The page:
Tom Spencer, his brother, always aggressive and determined, expresses deeply resentful sentiments throughout. “Art is your disease,” he shouts in one scene, “it only brought you pain!
One of the book’s greatest disappointments is that we learn, about half way through, that Vincent and Theo, and Ellis and Tom, are not two different sets of brothers, but the same brothers with different identities. This overly literal turn in the story, from which the book never recovers, marks the beginning of its demise. Following the revelation that Ellis and Tom are Vincent and Theo, come a series of implausible and confusing events that lead us to believe that the brothers are vampires, or are at the very least vampire-like. This assumption is based on vague but foreboding dialogue about “living in the light,” not wanting to “return to the darkness,” a drug called “taperaquin” that they supposedly need to stay alive and too much biting and killing to go unnoticed — though it does go unexplained. The unhappy pair of 19th century bothers seem to have morphed into equally miserable 21st century brothers, who have apparently learned nothing about themselves in their longevity.
The two main female characters start out as interesting and engaging as Ellis and Tom, but devolve throughout the novel in much the same way. Holly Carter acts as the semi-autobiographical persona of the author herself. Holly is a pharmaceutical employee who works for Ellis and Tom, a single mother with a son away in college, and has recently moved to New York City to paint. She also falls deeply in love with Ellis. Her story of self-discovery begins with tragedy and longing, as she tugs the reader quickly through her past — “needless to say, death changes people in all sorts of ways. Seeing it so soon made me realize how the finality of loss obsoletes most of what makes up our lives” — and into her present, “I’m hungry for some kind of color; I ache for emotion.” Holly is a smart, articulate, broadminded introvert, who befriends her young landlord, a beautiful but bizarre young woman named Mimi, who believes she is a vampire for tragic and rather graphic reasons. Mimi in turn falls in love with Holly’s colligate son. Together, Holly and Mimi spend much of the novel unraveling the fantastic truths surrounding the identities of Ellis and Tom, while discovering within themselves a kind of recklessness neither of them knew they possessed.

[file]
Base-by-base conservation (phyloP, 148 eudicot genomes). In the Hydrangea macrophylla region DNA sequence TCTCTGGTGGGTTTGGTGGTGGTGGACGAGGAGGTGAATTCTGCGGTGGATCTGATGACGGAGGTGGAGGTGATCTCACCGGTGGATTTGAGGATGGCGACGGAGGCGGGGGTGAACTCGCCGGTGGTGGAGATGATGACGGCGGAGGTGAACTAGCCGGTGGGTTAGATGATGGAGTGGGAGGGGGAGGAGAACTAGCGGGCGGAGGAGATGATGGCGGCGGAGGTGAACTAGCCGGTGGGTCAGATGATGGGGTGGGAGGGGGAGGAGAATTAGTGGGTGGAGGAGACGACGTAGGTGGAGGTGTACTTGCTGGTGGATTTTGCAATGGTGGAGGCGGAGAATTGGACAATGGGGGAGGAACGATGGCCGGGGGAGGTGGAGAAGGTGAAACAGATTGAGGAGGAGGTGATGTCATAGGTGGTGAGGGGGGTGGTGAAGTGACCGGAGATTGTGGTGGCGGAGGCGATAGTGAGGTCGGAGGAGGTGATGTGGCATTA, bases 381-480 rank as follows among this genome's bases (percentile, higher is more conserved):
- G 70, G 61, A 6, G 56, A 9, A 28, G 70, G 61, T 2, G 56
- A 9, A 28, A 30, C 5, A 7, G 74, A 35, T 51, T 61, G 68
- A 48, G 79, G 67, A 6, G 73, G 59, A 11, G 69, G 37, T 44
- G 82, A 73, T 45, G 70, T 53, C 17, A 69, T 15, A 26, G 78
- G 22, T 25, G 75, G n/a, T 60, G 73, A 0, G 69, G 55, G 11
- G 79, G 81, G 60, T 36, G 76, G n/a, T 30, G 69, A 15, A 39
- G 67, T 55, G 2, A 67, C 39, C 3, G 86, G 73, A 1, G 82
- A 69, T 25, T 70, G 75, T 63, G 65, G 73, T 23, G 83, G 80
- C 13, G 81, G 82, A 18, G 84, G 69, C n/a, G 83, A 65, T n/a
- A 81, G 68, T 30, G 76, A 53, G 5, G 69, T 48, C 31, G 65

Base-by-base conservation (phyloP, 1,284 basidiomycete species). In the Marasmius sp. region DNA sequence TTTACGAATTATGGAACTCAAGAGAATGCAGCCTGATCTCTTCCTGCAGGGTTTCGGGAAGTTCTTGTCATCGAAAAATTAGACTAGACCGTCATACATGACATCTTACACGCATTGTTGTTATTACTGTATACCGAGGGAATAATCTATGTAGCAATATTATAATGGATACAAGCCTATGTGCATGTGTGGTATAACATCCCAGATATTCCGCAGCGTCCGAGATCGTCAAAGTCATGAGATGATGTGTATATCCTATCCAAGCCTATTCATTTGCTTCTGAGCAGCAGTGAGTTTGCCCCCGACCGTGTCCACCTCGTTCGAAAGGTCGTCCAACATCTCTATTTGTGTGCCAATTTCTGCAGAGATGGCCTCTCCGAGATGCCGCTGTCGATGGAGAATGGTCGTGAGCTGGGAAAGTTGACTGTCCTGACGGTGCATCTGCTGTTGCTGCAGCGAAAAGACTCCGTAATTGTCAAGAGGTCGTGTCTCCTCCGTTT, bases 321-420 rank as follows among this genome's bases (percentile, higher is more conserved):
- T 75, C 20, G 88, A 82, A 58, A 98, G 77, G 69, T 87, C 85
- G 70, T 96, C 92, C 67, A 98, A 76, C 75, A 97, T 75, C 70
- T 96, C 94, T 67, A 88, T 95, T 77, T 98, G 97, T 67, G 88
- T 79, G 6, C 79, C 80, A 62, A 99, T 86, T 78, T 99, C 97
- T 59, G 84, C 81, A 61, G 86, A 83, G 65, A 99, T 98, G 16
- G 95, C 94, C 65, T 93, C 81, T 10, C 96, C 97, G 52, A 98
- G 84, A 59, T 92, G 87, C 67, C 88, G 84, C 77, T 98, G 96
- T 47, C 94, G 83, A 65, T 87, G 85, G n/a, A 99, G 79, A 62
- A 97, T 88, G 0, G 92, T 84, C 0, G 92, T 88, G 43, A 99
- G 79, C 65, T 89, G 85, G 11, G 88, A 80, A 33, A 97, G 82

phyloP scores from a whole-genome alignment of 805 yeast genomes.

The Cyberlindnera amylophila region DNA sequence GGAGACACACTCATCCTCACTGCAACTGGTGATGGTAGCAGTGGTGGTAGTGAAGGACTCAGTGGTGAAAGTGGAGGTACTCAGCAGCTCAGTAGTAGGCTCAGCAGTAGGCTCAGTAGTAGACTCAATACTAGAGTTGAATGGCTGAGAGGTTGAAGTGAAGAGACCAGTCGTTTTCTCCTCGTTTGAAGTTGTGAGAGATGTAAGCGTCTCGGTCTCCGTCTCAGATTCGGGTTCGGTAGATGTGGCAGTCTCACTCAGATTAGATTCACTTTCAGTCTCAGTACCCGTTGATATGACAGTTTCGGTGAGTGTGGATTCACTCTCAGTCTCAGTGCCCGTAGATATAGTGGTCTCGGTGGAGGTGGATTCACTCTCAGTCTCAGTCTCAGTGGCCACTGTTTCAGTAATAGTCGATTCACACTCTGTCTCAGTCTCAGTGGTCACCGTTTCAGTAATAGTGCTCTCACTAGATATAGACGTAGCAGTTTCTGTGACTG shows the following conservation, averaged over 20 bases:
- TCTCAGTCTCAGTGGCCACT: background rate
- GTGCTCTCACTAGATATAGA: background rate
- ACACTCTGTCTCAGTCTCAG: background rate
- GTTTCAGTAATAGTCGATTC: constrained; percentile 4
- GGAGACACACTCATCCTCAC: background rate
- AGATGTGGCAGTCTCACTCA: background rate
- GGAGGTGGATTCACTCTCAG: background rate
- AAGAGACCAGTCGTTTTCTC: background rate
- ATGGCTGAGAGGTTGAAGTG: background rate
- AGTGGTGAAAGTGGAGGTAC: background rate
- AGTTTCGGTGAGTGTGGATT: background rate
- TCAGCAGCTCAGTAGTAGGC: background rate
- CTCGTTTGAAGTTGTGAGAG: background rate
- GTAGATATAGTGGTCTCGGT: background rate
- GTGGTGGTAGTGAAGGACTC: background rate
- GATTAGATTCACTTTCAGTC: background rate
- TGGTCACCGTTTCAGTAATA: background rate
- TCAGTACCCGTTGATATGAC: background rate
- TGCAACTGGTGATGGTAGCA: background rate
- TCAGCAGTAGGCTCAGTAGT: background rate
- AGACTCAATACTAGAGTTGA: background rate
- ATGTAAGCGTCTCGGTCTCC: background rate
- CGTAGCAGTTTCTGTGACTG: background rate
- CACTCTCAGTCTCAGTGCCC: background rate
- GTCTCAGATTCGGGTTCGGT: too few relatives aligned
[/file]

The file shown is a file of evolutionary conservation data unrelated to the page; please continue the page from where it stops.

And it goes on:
Przekop doesn’t seem to realize she has on her hands an interesting novel about the mentalities, professions and industries that unnecessarily stifle creativity, and created as a distraction too many artificial moments of interest. Is Mimi a stripper simply so Przekop could write a juicy chapter describing Mimi’s sexuality? Why does Holly, who longs for emotion, color and life, turn away from Van Gogh when he reaches out to her with the truth about his unnatural life? As Holly says herself, “just once, I want to lose and find myself again, because I now realize that losing keeps us alive, and finding keeps us young.” Why would Vincent, who ended his own life, wish to be immortally unhappy? Why would he become immortal only to allow himself, for 200 years, to be ordered never to paint again by his brother? Why would Vincent keep alive the brother who stifled him with his faith, devotion and lack of understanding? These questions, along with many others, remain unanswered in Centerpieces, acting as flaws in the plot and problems with the premise.
In the end, the book has little to do with art, be it the making of it, the inspiration for it, or the temperament needed to peruse it. As the four main characters crisscross in convoluted ways in predominantly corporate environments, we actually forget that any of the characters are artists. Ellis, toward the end of the novel when he is once again Vincent, says in a moment of passion, “we’re all lunatics and monsters. Once you realize that, you’ll see that I am no different.” If his character actually embodied either of those things, Vincent Van Gogh might have been an infinitely more interesting protagonist for Przekop’s novel.
Penelope Przekop’s Centerpieces is available on Amazon and other online booksellers.